The concept of the Imagination Age extends this to a new order emerging presently.

An imagination economy is defined by some thinkers as an economy where intuitive and creative thinking create economic value, after logical and rational thinking has been outsourced to other economies.[16]

Michael Cox Chief Economist at Federal Reserve Bank of Dallas argues that economic trends show a shift away from information sector employment and job growth towards creative jobs. Jobs in publishing, he has pointed out are declining while jobs for designers, architects, actors & directors, software engineers and photographers are all growing. This shift in job creation is a sign the beginning of the Imagination Age.[17] The 21st century has seen a growth in games and interactive media jobs.[18]

Cox argues that the skills can be viewed as a "hierarchy of human talents",[19] with raw physical effort as the lowest form of value creation, above this skilled labor and information entry to creative reasoning and emotional intelligence. Each layer provides more value creation than the skills below it, and the outcome of globalization and automation is that labor is made available for higher level skills that create more value. Presently these skills tend to be around imagination, social and emotional intelligence.


Key to the idea that imagination is becoming the key commodity of our time is a confidence that virtual reality technology like Oculus Rift and HoloLens will emerge to take much of the place of the current text-and-graphic dominated internet. This will provide a 3D internet where imagination and creativity (over information and search) will be key to creating user experience and value.

The concept is not limited to just virtual reality. Charlie Magee states that the technology that will develop during the Imagination Age would include:

The best bet is on a hybrid breakthrough created by the meshing of nanotechnology, computer science (including artificial intelligence), biotechnology (including biochemistry, biopsychology, etc.), and virtual reality.[5]

In The Singularity is Near, Raymond Kurzweil states that future combination of AI, nano-technology, and biotechnology will create a world where anything that can be imagined will be possible, raising the importance of imagination as the key mode of human thinking.[20]

Global implications[edit]

Rita J. King has been the single major advocate of the Imagination Age concept and its implications on cultural relations, identity and the transformation of the global economy and culture. King has expounded on the concept through speeches at the O'Reilly Media and TED conferences[8][9][10] and has argued that virtual world technology and changes in people's ability to imagine other lives could promote world understanding and reduce cultural conflict.[21] Some public policy experts have argued the emergence of the Imagination Age out of the Information Age will have a major impact on overall public policy.[22]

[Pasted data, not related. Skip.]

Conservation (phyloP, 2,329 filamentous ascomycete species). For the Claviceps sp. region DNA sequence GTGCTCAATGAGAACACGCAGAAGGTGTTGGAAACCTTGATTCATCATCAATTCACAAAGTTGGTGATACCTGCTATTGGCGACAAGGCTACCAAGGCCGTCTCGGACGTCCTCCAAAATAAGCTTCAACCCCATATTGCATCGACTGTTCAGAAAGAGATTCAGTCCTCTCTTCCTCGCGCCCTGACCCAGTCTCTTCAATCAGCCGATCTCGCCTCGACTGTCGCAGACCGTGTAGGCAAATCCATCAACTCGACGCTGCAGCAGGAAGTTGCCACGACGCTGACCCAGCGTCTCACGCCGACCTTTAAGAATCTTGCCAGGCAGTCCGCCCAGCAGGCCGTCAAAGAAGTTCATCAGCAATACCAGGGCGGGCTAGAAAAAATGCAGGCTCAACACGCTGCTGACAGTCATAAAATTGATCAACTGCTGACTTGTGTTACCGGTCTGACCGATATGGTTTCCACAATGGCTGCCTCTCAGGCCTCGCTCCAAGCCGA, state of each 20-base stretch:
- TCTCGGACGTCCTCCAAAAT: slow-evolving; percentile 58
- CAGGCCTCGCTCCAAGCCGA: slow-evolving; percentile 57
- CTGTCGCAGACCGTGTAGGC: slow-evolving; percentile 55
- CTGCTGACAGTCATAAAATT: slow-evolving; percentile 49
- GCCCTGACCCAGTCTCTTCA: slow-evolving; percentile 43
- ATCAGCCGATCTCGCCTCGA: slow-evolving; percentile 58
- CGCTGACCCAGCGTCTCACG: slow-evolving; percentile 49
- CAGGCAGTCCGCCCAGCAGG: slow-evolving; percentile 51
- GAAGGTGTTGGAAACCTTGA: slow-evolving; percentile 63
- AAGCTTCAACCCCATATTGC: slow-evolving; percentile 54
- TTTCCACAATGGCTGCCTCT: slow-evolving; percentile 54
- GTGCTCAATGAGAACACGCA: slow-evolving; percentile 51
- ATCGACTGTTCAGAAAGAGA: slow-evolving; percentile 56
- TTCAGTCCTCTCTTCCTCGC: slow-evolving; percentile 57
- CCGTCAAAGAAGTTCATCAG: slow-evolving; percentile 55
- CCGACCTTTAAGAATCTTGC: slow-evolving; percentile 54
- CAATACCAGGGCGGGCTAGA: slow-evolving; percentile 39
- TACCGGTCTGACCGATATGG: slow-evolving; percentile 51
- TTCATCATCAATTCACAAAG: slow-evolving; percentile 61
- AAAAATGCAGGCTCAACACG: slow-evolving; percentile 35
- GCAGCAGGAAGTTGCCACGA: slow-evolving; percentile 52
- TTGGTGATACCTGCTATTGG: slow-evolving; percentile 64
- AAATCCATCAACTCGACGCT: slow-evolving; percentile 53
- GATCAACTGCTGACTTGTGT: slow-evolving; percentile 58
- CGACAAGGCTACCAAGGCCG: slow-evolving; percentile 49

See also[edit]


  1. ^ Pautler, Albert J., Jr. 1998 "Workforce Education: Issues for the New Century."
  2. ^ Pucel, David J. 1998 "The Changing Role of Vocational Education and the Comprehensive High School."
  3. ^ a b Carl W. Olson "The Boss is Dead...: Leadership Breakthroughs for the Imagination Age" ISBN 0-7596-1576-4
  4. ^ Sultan Abdullah Bahabri 2003 "The Buzz and the Sting" Archived 2012-07-10 at
  5. ^ a b "The Age of Imagination: Coming Soon to a Civilization Near You"
  6. ^ a b "The Emergence of a New Global Culture in the Imagination Age". Archived from the original on 2008-03-20. Retrieved 2010-08-04.
  7. ^ a b "Our Vision for Sustainable Culture in the Imagination Age". The Imagination AGe. Retrieved 2008-02-25.
  8. ^ a b "Congratulations to Rita J. King, Gov 2.0 Award Winner". The Imagination Age. Retrieved 2009-09-10.
  9. ^ a b "Digital Diplomacy: Understanding Islam through Virtual Worlds". O'Reilly Gov2.0 Expo. Retrieved 2009-09-08.
  10. ^ a b "TEDxNASA – Rita King – Creativity and Design of Identity and Community". TEDxNASA YouTube Channel. Retrieved 2010-11-22.
  11. ^ "Rita King: Virtual world muse of the new digital reality". Business Innovation Factory. Retrieved 2010-09-16.
  12. ^ Silva, Jason. "LOVELAND and the Imagination Age". The Huffington Post. Retrieved 2010-11-22.
  13. ^ "Global Communities in The Imagination Age". UgoTrade. Retrieved 2007-11-19.
  14. ^ "The Imagination Age". Wetmachine. Retrieved 2005-07-10.
  15. ^ "A Champion for the Imagination Age". Government Technology. Retrieved 2007-08-08.
  16. ^ Colvin, Geoffrey "The imagination economy", FORTUNE Magazine, July 5, 2006, Reproduced in CNN Money online
  17. ^ needs reference
  18. ^ Joshua Brockman, NPR 2010 "When Play Means Pay: Video Game Jobs On The Rise"
  19. ^ Phil Searle "Q&A: Michael Cox, Chief Economist, Federal Reserve Bank of Dallas"
  20. ^ Kurzweil, Ray "The Singularity is Near" Viking Penguin 2005 p299-300 ISBN 0-7156-3561-1
  21. ^ "Playing Metanomics :: The Imagination Age". Archived from the original on 2012-03-08. Retrieved 2009-11-14.
  22. ^ Tod Newcombe "A Champion for the Imagination Age" Public CIO